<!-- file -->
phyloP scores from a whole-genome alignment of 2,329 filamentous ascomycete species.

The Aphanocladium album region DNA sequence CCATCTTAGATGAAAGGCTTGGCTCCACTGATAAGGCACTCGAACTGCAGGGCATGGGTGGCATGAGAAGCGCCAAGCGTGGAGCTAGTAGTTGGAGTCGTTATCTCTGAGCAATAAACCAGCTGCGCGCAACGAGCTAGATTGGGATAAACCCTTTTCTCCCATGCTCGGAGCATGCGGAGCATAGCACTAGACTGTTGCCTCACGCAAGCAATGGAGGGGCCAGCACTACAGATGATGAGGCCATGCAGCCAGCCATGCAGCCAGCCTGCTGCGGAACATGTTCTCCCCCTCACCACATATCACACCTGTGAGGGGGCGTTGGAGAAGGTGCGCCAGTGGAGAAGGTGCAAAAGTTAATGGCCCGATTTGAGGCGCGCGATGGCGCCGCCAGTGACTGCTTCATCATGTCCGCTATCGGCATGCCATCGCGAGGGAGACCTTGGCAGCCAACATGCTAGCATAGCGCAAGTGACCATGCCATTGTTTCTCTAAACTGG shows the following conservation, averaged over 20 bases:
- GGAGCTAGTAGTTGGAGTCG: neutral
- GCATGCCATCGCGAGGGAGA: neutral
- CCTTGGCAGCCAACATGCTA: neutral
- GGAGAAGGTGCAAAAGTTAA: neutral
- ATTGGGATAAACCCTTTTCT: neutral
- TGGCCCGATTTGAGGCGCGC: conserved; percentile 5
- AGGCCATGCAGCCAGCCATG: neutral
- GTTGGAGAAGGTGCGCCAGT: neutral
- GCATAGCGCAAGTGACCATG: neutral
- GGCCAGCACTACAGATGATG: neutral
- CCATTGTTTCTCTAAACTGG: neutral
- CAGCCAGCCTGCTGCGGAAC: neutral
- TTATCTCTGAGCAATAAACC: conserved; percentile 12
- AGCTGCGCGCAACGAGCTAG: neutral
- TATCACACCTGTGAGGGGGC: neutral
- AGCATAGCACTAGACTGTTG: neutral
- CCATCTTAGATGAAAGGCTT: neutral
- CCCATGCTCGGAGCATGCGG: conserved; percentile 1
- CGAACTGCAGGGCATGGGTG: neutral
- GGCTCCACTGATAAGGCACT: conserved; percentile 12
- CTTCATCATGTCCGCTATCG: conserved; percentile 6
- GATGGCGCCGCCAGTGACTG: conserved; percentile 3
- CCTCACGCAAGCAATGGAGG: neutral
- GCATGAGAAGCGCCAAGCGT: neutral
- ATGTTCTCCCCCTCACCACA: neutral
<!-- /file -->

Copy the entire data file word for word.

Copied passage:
phyloP scores from a whole-genome alignment of 2,329 filamentous ascomycete species.

The Aphanocladium album region DNA sequence CCATCTTAGATGAAAGGCTTGGCTCCACTGATAAGGCACTCGAACTGCAGGGCATGGGTGGCATGAGAAGCGCCAAGCGTGGAGCTAGTAGTTGGAGTCGTTATCTCTGAGCAATAAACCAGCTGCGCGCAACGAGCTAGATTGGGATAAACCCTTTTCTCCCATGCTCGGAGCATGCGGAGCATAGCACTAGACTGTTGCCTCACGCAAGCAATGGAGGGGCCAGCACTACAGATGATGAGGCCATGCAGCCAGCCATGCAGCCAGCCTGCTGCGGAACATGTTCTCCCCCTCACCACATATCACACCTGTGAGGGGGCGTTGGAGAAGGTGCGCCAGTGGAGAAGGTGCAAAAGTTAATGGCCCGATTTGAGGCGCGCGATGGCGCCGCCAGTGACTGCTTCATCATGTCCGCTATCGGCATGCCATCGCGAGGGAGACCTTGGCAGCCAACATGCTAGCATAGCGCAAGTGACCATGCCATTGTTTCTCTAAACTGG shows the following conservation, averaged over 20 bases:
- GGAGCTAGTAGTTGGAGTCG: neutral
- GCATGCCATCGCGAGGGAGA: neutral
- CCTTGGCAGCCAACATGCTA: neutral
- GGAGAAGGTGCAAAAGTTAA: neutral
- ATTGGGATAAACCCTTTTCT: neutral
- TGGCCCGATTTGAGGCGCGC: conserved; percentile 5
- AGGCCATGCAGCCAGCCATG: neutral
- GTTGGAGAAGGTGCGCCAGT: neutral
- GCATAGCGCAAGTGACCATG: neutral
- GGCCAGCACTACAGATGATG: neutral
- CCATTGTTTCTCTAAACTGG: neutral
- CAGCCAGCCTGCTGCGGAAC: neutral
- TTATCTCTGAGCAATAAACC: conserved; percentile 12
- AGCTGCGCGCAACGAGCTAG: neutral
- TATCACACCTGTGAGGGGGC: neutral
- AGCATAGCACTAGACTGTTG: neutral
- CCATCTTAGATGAAAGGCTT: neutral
- CCCATGCTCGGAGCATGCGG: conserved; percentile 1
- CGAACTGCAGGGCATGGGTG: neutral
- GGCTCCACTGATAAGGCACT: conserved; percentile 12
- CTTCATCATGTCCGCTATCG: conserved; percentile 6
- GATGGCGCCGCCAGTGACTG: conserved; percentile 3
- CCTCACGCAAGCAATGGAGG: neutral
- GCATGAGAAGCGCCAAGCGT: neutral
- ATGTTCTCCCCCTCACCACA: neutral